Taiwan was ranked the world’s 15th most active nation in commercial property transactions last year, rising three notches from a year earlier, as the investment needs of domestic life insurance companies pushed the trading volume to a record high, Jones Lang LaSalle (仲量聯行) said yesterday.
The international real-estate consultancy said it expected the boom to extend into this year as life insurance firms are eager for more properties with rental incomes in popular locations.
“The rise in ranking indicates investor confidence in commercial property remains strong, although the European debt crisis is dampening the global economy,” Jones Lang LaSalle Taipei managing director Tony Chao (趙正義) said.
Commercial property transactions totaled NT$120 billion (US$4.06 billion), the highest since Taiwan allowed foreign investors to own stake in the local market in 2002, the company said in a report.
The figure is likely to stay above the NT$100 billion level this year on sustained asset allocation demand, Chao said.
On Monday, land developer Huang Hsiang Construction Co (皇翔建設) outbid Fubon Life Insurance Co (富邦人壽) for a 50-year leasehold to develop a plot of land near Taipei City’s Shilin Night Market.
The next day, financially troubled home appliances maker Taiwan Kolin Co (歌林) auctioned off three properties with generous premiums.
Global commercial property trading jumped 28 percent to US$410.6 billion last year compared with 2010, the Jones Lang LaSalle report showed.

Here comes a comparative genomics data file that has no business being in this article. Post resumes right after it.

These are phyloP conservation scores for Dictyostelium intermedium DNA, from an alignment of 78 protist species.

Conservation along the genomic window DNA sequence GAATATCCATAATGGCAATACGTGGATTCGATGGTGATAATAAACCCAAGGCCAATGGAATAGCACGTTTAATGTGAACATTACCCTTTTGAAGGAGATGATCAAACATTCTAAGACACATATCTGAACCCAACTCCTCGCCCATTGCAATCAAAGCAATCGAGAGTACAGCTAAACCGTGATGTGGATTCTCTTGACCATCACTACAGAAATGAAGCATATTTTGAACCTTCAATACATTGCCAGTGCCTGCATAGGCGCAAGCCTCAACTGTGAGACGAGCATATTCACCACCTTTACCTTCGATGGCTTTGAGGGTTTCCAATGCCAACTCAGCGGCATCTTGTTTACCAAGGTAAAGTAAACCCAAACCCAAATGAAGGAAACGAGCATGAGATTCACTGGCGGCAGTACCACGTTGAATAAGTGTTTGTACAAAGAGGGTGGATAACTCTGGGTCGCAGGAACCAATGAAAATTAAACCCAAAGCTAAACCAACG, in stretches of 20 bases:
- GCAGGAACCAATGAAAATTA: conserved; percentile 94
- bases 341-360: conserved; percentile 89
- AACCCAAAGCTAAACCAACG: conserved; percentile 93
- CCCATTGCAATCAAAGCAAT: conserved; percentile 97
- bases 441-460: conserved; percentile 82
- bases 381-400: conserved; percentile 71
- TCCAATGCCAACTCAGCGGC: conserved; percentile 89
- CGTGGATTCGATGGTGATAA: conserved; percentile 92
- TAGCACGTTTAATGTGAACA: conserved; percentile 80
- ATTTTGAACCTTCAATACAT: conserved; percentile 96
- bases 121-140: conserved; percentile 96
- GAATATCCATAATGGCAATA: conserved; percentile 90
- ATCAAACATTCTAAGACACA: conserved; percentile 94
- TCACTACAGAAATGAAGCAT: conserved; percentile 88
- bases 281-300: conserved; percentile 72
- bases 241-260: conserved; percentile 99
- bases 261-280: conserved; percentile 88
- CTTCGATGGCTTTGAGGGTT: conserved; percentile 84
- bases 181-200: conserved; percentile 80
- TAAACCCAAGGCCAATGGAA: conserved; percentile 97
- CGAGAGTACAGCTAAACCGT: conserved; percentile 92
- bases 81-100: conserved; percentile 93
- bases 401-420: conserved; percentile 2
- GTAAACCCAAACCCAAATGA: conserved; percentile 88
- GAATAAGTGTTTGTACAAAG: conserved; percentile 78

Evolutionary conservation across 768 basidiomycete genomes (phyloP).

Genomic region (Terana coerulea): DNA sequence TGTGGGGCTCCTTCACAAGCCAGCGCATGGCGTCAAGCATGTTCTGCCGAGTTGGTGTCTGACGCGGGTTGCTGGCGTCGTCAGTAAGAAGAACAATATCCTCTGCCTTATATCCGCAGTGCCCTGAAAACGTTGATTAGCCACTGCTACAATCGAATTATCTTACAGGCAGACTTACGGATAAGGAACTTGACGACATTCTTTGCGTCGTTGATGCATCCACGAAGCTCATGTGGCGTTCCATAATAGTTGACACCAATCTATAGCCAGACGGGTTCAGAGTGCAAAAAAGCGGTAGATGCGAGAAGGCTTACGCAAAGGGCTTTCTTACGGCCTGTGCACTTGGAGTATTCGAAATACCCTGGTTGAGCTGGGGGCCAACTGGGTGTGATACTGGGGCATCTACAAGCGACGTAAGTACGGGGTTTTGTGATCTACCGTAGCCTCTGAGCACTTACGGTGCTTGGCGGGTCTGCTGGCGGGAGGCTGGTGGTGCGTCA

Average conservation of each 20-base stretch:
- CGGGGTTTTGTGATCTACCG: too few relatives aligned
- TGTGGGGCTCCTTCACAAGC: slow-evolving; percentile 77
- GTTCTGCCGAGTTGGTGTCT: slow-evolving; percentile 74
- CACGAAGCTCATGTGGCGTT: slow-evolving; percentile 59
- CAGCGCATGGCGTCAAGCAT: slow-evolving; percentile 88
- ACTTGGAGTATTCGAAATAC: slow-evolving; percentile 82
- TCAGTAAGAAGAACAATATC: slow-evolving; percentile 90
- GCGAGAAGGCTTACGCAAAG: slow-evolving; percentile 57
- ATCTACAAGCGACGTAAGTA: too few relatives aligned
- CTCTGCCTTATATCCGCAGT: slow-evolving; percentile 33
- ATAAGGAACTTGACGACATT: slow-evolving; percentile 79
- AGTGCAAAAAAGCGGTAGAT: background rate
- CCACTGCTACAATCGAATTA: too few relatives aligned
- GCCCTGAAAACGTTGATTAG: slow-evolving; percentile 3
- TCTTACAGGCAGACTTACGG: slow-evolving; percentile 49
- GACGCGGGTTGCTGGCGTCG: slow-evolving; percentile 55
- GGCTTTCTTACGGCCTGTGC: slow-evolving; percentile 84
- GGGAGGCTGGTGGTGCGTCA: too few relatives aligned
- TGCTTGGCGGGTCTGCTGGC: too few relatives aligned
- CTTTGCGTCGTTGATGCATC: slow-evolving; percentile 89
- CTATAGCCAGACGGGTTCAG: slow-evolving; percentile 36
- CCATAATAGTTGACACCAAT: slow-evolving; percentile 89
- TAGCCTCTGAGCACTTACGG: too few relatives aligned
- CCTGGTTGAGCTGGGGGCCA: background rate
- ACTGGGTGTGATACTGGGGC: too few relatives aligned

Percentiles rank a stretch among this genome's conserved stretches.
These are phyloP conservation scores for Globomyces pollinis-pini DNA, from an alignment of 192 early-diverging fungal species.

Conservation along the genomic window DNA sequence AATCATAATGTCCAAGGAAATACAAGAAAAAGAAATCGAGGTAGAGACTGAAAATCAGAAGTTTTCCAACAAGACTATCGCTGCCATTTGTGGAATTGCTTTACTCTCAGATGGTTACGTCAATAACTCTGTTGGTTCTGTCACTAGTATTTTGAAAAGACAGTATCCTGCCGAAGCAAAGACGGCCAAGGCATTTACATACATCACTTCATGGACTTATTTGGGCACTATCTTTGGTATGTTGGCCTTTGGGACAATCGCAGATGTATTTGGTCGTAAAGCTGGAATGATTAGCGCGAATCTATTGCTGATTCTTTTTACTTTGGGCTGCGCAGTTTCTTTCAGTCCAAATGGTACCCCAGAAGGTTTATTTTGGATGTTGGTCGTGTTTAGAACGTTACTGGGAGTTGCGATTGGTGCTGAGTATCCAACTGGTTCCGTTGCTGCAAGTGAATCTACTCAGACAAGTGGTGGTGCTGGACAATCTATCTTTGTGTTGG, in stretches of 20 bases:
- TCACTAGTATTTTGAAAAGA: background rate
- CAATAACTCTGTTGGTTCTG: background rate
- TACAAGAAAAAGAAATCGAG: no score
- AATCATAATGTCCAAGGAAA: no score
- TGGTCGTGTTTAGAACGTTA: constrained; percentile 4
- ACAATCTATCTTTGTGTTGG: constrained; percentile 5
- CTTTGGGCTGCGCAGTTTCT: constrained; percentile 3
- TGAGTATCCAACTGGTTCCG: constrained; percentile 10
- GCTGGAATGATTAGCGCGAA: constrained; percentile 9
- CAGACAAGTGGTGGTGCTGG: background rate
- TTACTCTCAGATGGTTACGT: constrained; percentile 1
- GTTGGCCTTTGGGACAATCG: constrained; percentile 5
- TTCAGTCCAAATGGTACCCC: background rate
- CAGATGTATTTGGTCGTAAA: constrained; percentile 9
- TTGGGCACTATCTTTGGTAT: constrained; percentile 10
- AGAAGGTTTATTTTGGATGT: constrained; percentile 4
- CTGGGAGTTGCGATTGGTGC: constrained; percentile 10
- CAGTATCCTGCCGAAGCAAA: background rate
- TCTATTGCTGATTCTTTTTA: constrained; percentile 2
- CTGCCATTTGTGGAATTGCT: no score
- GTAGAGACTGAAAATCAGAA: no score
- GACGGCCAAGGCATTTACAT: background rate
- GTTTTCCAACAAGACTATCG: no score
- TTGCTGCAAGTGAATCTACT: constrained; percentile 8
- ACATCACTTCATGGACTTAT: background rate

Cross-border transactions accounted for 31 percent, up 4 percent from the year-ago level, the report found.
The US topped the country ranking last year, followed by the UK, Germany and France, the report said, adding that London topped the city rankings, trailed by New York, Paris, Tokyo and Singapore.
Foreign investors’ penchant for Tokyo property prompted Japanese construction firm Bans Group to hold a three-day roadshow in Taiwan to pitch for new apartment units in the Japanese municipality.
Residential properties may generate at least 5 percent returns, higher than the 2 percent for Taipei’s properties, Bans Group said.
Housing prices in Tokyo are bottoming out, while Taipei home prices are expected to fall after a series of unfavorable government policies chilled transactions, the Japanese firm said.
Rents in Tokyo have moved in the opposite direction from house prices in recent years because of scarce supply for single-member households and inflows of foreign workers, Bans Group said.
Single-member households are estimated at 2.5 million in Tokyo, accounting for 40 percent of the metropolitan’s overall households, it said.
The figures lend support for ownership of small apartments as a fixed-income investment tool, Bans Group said.